Imagine yourself working a twelve-hour shift at a warehouse for $7.75/hr. You are mentally and physically exhausted. Your body is strained from heavy labor and repetitive motions. You’re starving. You earned $93 that day, and there’s a babysitter at home waiting to take $30 of it. You picked up an extra shift, and it starts in six hours.
What can we realistically expect of you in this situation? Get on the bus that may not run at that time, go to the grocery store that may not exist in your food-desert neighborhood, use the knowledge of human nutrition you may not have ever been taught in school, spend $25 of your hard-earned money on kale and beans or whatever, then schlepp home to spend another hour on your feet in the kitchen? Oh, and should you hit the gym before or after all that?
A $2 hamburger from the McDonald’s across the street begins to seem like a comparatively good decision. The problem, of course, is that a poor diet, little exercise, and manual labor are independently punishing to your health. Together, they’re literally deadly. But bad decisions often make sense for people who work long hours at multiple jobs for low pay.
Let me walk you through my life. I work only seven or eight hours, and only on weekdays. I don’t go in when I’m sick, and I work from home pretty much whenever I like. I drive a sensible car that was a graduation gift from my parents, but I also have access to one of the best public transportation systems in the country. I have lots of downtime at my desk, which I use to do quasi-productive stuff like read financial blogs and find recipes. I know what’s healthy because of the nutrition class I took at my fancy private college. I have no children, because I’ve chosen not to have them and I’ve always been able to afford birth control and gynecological care. I sit all day, which is only hard on my body insomuch as it’s too easy—my office sets up treadmill or standing desks if you request them, but I haven’t, because I’m lazy. My workplace has an on-site gym, but I don’t use it, because I’m lazy. I send my husband that kale and bean recipe, and he makes it for me, because I’m lazy. I could take extra freelancing work on the weekends, but I don’t because I’m lazy.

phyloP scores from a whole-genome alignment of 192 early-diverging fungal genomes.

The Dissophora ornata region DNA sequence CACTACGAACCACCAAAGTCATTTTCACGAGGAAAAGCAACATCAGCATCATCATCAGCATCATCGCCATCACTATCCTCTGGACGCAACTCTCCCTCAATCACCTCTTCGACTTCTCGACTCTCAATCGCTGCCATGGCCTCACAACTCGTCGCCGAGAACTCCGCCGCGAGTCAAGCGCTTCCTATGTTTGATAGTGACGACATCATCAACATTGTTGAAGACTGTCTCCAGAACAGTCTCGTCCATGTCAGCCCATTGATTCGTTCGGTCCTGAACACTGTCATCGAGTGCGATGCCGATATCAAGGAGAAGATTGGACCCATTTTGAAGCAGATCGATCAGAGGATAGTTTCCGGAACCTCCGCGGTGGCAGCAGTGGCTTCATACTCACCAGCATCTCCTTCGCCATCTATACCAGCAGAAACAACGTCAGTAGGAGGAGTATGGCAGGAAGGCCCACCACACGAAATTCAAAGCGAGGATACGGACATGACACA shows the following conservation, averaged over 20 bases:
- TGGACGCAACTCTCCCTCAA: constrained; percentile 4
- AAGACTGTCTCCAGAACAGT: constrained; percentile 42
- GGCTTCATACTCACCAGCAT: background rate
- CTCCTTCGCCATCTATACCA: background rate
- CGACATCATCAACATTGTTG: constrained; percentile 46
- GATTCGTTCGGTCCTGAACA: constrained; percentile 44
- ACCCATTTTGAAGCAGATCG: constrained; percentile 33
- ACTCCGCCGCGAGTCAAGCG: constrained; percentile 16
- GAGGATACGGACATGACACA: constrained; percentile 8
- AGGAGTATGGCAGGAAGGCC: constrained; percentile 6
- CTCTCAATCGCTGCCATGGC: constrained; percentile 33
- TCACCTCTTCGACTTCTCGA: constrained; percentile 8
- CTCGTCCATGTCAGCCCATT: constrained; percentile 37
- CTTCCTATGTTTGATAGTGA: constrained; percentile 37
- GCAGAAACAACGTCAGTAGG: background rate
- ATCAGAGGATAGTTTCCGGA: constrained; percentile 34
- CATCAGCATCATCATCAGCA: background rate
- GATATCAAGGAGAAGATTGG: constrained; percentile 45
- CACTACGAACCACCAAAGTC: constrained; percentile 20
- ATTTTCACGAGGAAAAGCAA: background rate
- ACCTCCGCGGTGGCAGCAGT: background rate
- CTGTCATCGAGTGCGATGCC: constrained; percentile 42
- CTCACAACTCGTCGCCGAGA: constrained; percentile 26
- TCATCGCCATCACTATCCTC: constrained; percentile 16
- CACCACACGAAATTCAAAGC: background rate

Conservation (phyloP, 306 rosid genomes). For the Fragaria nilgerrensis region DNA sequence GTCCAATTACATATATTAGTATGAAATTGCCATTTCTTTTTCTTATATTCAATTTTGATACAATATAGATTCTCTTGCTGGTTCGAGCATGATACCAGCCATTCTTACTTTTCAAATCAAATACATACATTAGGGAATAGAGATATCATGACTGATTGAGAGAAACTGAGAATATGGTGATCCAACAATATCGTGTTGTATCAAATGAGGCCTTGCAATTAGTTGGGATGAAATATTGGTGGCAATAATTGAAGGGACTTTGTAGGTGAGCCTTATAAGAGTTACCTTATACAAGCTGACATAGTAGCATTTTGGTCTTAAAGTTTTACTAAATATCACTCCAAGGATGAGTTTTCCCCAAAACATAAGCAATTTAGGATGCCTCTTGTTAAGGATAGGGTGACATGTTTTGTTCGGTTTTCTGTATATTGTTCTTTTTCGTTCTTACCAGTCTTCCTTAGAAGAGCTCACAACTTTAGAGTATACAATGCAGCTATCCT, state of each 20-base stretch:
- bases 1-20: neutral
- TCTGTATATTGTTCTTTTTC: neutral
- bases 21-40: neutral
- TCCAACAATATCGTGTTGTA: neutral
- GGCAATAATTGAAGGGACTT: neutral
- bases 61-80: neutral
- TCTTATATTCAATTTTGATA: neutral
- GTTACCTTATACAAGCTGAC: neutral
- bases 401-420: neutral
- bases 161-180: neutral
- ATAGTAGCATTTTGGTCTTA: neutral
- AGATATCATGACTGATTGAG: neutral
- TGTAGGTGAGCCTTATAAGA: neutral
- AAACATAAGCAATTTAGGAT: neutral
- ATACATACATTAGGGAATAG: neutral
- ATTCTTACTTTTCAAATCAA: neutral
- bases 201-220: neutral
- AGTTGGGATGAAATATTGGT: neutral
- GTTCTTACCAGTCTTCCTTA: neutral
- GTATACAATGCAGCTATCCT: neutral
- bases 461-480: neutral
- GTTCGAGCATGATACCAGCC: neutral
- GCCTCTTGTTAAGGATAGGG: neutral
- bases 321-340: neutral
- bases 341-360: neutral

I am rich. And I am very, very lazy.
My choices are indefensible—but I’m never asked to defend them, because I am not a walking cultural contradiction. Not like a hardworking poor person.
“Poor people are poor because they’re powerless, and they are kept powerless through systemic disenfranchisement. Rich people are rich because they are powerful, and they are kept powerful through systemic privilege.”
Finally we get to the heart of the matter. It’s easy to describe all these advantages as luck, and not untrue—but when luck is so often defined as escaping systemic inequality by virtue of your birth, it’s not really luck, but privilege.
You don’t need a vivid imagination to see how a few generations of poverty can become an inescapable cycle. A parent works hard to support their family at the expense of their own health. When the medical bills inevitably arrive, deeper levels of poverty come with them. The child leaves school to take care of the ailing parent, or takes whatever job they can to keep their family afloat. They may face levels of bias based on who they are that shrink their paycheck, diminish their health, increase their odds of being prosecuted for a crime, underserve them with inadequate educational systems, underrepresent them in government, and isolate them in communities with shitty infrastructures.
I have not consistently been rich. I have lived pockets of my life in poverty. I remember being poor enough that my mother had to ask to borrow money from me. I was twelve, and had about $300 in accrued babysitting money and birthday checks, and my mother was desperate enough to endure the shame of taking it. And most people who are rich have a wallet full of these stories. Maybe you or your family endured a divorce, bankruptcy, business failure, or down market that wounded you financially. But this is hunger—don’t mistake it for starvation. I may have lived through such crises, but I still went to a great school in a well-funded district. My parents never lost my health insurance (or their own). I never lived in a neighborhood that wasn’t safe. I was always surrounded by free and low-cost options for enriching childcare: I was spoiled for choice of public parks, fantastic libraries, and wholesome Midwestern after-school activities like 4-H, Girl Scouts, church programs, and sports teams and the like. Man, our library had a bookmobile that drove to my street corner, parked for an hour every week, and let me rent as many books and VHS tapes as I could carry home with me! That shit was the bomb!